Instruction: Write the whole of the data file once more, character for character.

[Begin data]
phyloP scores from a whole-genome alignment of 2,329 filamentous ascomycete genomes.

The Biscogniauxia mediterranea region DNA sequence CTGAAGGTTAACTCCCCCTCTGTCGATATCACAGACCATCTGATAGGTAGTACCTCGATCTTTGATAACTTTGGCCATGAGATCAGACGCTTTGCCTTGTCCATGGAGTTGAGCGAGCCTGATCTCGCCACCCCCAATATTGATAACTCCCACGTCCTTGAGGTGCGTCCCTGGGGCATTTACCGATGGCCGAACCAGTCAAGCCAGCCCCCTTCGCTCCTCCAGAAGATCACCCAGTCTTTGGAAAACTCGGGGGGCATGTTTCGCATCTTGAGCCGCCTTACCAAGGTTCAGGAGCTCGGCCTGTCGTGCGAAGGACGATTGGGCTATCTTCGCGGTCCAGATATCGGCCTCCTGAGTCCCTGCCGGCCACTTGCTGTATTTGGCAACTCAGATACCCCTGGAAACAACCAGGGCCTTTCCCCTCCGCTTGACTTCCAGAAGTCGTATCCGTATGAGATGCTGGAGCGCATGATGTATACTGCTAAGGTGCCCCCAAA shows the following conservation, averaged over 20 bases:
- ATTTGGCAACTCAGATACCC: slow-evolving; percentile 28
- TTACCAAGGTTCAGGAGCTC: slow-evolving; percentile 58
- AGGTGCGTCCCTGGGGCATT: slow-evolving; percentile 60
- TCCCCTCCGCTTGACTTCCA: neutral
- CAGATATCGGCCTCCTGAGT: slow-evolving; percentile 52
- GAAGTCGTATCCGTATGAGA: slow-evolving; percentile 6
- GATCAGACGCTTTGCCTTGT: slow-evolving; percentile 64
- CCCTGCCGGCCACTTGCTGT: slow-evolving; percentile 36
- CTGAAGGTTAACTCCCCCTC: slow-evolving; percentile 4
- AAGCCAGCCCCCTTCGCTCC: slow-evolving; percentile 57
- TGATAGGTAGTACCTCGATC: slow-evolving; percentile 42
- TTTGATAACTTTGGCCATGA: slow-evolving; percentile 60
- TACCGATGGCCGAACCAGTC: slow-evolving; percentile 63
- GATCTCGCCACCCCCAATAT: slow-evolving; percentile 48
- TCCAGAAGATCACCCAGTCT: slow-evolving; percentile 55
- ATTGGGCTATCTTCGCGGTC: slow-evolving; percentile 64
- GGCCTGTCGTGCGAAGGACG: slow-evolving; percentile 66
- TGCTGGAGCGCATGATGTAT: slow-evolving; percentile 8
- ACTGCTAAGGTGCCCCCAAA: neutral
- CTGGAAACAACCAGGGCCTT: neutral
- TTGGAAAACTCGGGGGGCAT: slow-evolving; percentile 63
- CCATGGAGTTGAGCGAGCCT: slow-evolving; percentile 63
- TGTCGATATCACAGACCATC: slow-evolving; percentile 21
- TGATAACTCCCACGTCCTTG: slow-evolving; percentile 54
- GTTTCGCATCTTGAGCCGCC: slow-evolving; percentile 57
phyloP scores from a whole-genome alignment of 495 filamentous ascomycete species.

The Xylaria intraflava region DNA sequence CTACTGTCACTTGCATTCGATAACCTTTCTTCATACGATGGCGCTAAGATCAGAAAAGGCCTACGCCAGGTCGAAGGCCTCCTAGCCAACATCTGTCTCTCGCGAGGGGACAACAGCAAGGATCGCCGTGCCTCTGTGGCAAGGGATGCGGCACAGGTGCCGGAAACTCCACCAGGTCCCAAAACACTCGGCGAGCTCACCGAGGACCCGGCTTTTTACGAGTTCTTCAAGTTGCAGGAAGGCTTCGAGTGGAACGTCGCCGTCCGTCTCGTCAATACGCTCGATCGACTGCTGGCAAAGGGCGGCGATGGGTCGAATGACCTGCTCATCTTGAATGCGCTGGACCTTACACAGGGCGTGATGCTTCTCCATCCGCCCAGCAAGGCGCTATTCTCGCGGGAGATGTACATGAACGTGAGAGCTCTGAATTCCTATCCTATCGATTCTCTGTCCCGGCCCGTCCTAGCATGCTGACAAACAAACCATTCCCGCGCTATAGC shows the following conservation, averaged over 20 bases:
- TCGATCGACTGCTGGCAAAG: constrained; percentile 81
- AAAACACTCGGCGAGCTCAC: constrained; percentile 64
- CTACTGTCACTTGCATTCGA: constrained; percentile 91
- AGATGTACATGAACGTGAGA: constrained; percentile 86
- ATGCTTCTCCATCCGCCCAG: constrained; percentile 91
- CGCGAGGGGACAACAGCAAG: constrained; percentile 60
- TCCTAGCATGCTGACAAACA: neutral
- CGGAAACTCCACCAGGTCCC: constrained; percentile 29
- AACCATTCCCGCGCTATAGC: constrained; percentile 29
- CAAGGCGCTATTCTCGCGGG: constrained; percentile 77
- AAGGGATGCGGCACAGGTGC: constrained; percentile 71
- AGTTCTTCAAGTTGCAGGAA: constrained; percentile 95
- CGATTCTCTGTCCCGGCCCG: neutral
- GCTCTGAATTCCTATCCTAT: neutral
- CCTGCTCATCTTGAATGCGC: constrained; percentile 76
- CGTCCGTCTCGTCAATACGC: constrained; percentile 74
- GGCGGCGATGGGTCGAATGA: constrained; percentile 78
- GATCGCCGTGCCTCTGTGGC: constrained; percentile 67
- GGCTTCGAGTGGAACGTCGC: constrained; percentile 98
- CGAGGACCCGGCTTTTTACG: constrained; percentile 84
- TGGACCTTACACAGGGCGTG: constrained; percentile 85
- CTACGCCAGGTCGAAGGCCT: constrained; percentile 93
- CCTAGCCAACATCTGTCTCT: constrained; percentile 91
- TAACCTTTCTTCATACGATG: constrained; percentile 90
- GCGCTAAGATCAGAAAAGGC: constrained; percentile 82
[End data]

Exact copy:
phyloP scores from a whole-genome alignment of 2,329 filamentous ascomycete genomes.

The Biscogniauxia mediterranea region DNA sequence CTGAAGGTTAACTCCCCCTCTGTCGATATCACAGACCATCTGATAGGTAGTACCTCGATCTTTGATAACTTTGGCCATGAGATCAGACGCTTTGCCTTGTCCATGGAGTTGAGCGAGCCTGATCTCGCCACCCCCAATATTGATAACTCCCACGTCCTTGAGGTGCGTCCCTGGGGCATTTACCGATGGCCGAACCAGTCAAGCCAGCCCCCTTCGCTCCTCCAGAAGATCACCCAGTCTTTGGAAAACTCGGGGGGCATGTTTCGCATCTTGAGCCGCCTTACCAAGGTTCAGGAGCTCGGCCTGTCGTGCGAAGGACGATTGGGCTATCTTCGCGGTCCAGATATCGGCCTCCTGAGTCCCTGCCGGCCACTTGCTGTATTTGGCAACTCAGATACCCCTGGAAACAACCAGGGCCTTTCCCCTCCGCTTGACTTCCAGAAGTCGTATCCGTATGAGATGCTGGAGCGCATGATGTATACTGCTAAGGTGCCCCCAAA shows the following conservation, averaged over 20 bases:
- ATTTGGCAACTCAGATACCC: slow-evolving; percentile 28
- TTACCAAGGTTCAGGAGCTC: slow-evolving; percentile 58
- AGGTGCGTCCCTGGGGCATT: slow-evolving; percentile 60
- TCCCCTCCGCTTGACTTCCA: neutral
- CAGATATCGGCCTCCTGAGT: slow-evolving; percentile 52
- GAAGTCGTATCCGTATGAGA: slow-evolving; percentile 6
- GATCAGACGCTTTGCCTTGT: slow-evolving; percentile 64
- CCCTGCCGGCCACTTGCTGT: slow-evolving; percentile 36
- CTGAAGGTTAACTCCCCCTC: slow-evolving; percentile 4
- AAGCCAGCCCCCTTCGCTCC: slow-evolving; percentile 57
- TGATAGGTAGTACCTCGATC: slow-evolving; percentile 42
- TTTGATAACTTTGGCCATGA: slow-evolving; percentile 60
- TACCGATGGCCGAACCAGTC: slow-evolving; percentile 63
- GATCTCGCCACCCCCAATAT: slow-evolving; percentile 48
- TCCAGAAGATCACCCAGTCT: slow-evolving; percentile 55
- ATTGGGCTATCTTCGCGGTC: slow-evolving; percentile 64
- GGCCTGTCGTGCGAAGGACG: slow-evolving; percentile 66
- TGCTGGAGCGCATGATGTAT: slow-evolving; percentile 8
- ACTGCTAAGGTGCCCCCAAA: neutral
- CTGGAAACAACCAGGGCCTT: neutral
- TTGGAAAACTCGGGGGGCAT: slow-evolving; percentile 63
- CCATGGAGTTGAGCGAGCCT: slow-evolving; percentile 63
- TGTCGATATCACAGACCATC: slow-evolving; percentile 21
- TGATAACTCCCACGTCCTTG: slow-evolving; percentile 54
- GTTTCGCATCTTGAGCCGCC: slow-evolving; percentile 57
phyloP scores from a whole-genome alignment of 495 filamentous ascomycete species.

The Xylaria intraflava region DNA sequence CTACTGTCACTTGCATTCGATAACCTTTCTTCATACGATGGCGCTAAGATCAGAAAAGGCCTACGCCAGGTCGAAGGCCTCCTAGCCAACATCTGTCTCTCGCGAGGGGACAACAGCAAGGATCGCCGTGCCTCTGTGGCAAGGGATGCGGCACAGGTGCCGGAAACTCCACCAGGTCCCAAAACACTCGGCGAGCTCACCGAGGACCCGGCTTTTTACGAGTTCTTCAAGTTGCAGGAAGGCTTCGAGTGGAACGTCGCCGTCCGTCTCGTCAATACGCTCGATCGACTGCTGGCAAAGGGCGGCGATGGGTCGAATGACCTGCTCATCTTGAATGCGCTGGACCTTACACAGGGCGTGATGCTTCTCCATCCGCCCAGCAAGGCGCTATTCTCGCGGGAGATGTACATGAACGTGAGAGCTCTGAATTCCTATCCTATCGATTCTCTGTCCCGGCCCGTCCTAGCATGCTGACAAACAAACCATTCCCGCGCTATAGC shows the following conservation, averaged over 20 bases:
- TCGATCGACTGCTGGCAAAG: constrained; percentile 81
- AAAACACTCGGCGAGCTCAC: constrained; percentile 64
- CTACTGTCACTTGCATTCGA: constrained; percentile 91
- AGATGTACATGAACGTGAGA: constrained; percentile 86
- ATGCTTCTCCATCCGCCCAG: constrained; percentile 91
- CGCGAGGGGACAACAGCAAG: constrained; percentile 60
- TCCTAGCATGCTGACAAACA: neutral
- CGGAAACTCCACCAGGTCCC: constrained; percentile 29
- AACCATTCCCGCGCTATAGC: constrained; percentile 29
- CAAGGCGCTATTCTCGCGGG: constrained; percentile 77
- AAGGGATGCGGCACAGGTGC: constrained; percentile 71
- AGTTCTTCAAGTTGCAGGAA: constrained; percentile 95
- CGATTCTCTGTCCCGGCCCG: neutral
- GCTCTGAATTCCTATCCTAT: neutral
- CCTGCTCATCTTGAATGCGC: constrained; percentile 76
- CGTCCGTCTCGTCAATACGC: constrained; percentile 74
- GGCGGCGATGGGTCGAATGA: constrained; percentile 78
- GATCGCCGTGCCTCTGTGGC: constrained; percentile 67
- GGCTTCGAGTGGAACGTCGC: constrained; percentile 98
- CGAGGACCCGGCTTTTTACG: constrained; percentile 84
- TGGACCTTACACAGGGCGTG: constrained; percentile 85
- CTACGCCAGGTCGAAGGCCT: constrained; percentile 93
- CCTAGCCAACATCTGTCTCT: constrained; percentile 91
- TAACCTTTCTTCATACGATG: constrained; percentile 90
- GCGCTAAGATCAGAAAAGGC: constrained; percentile 82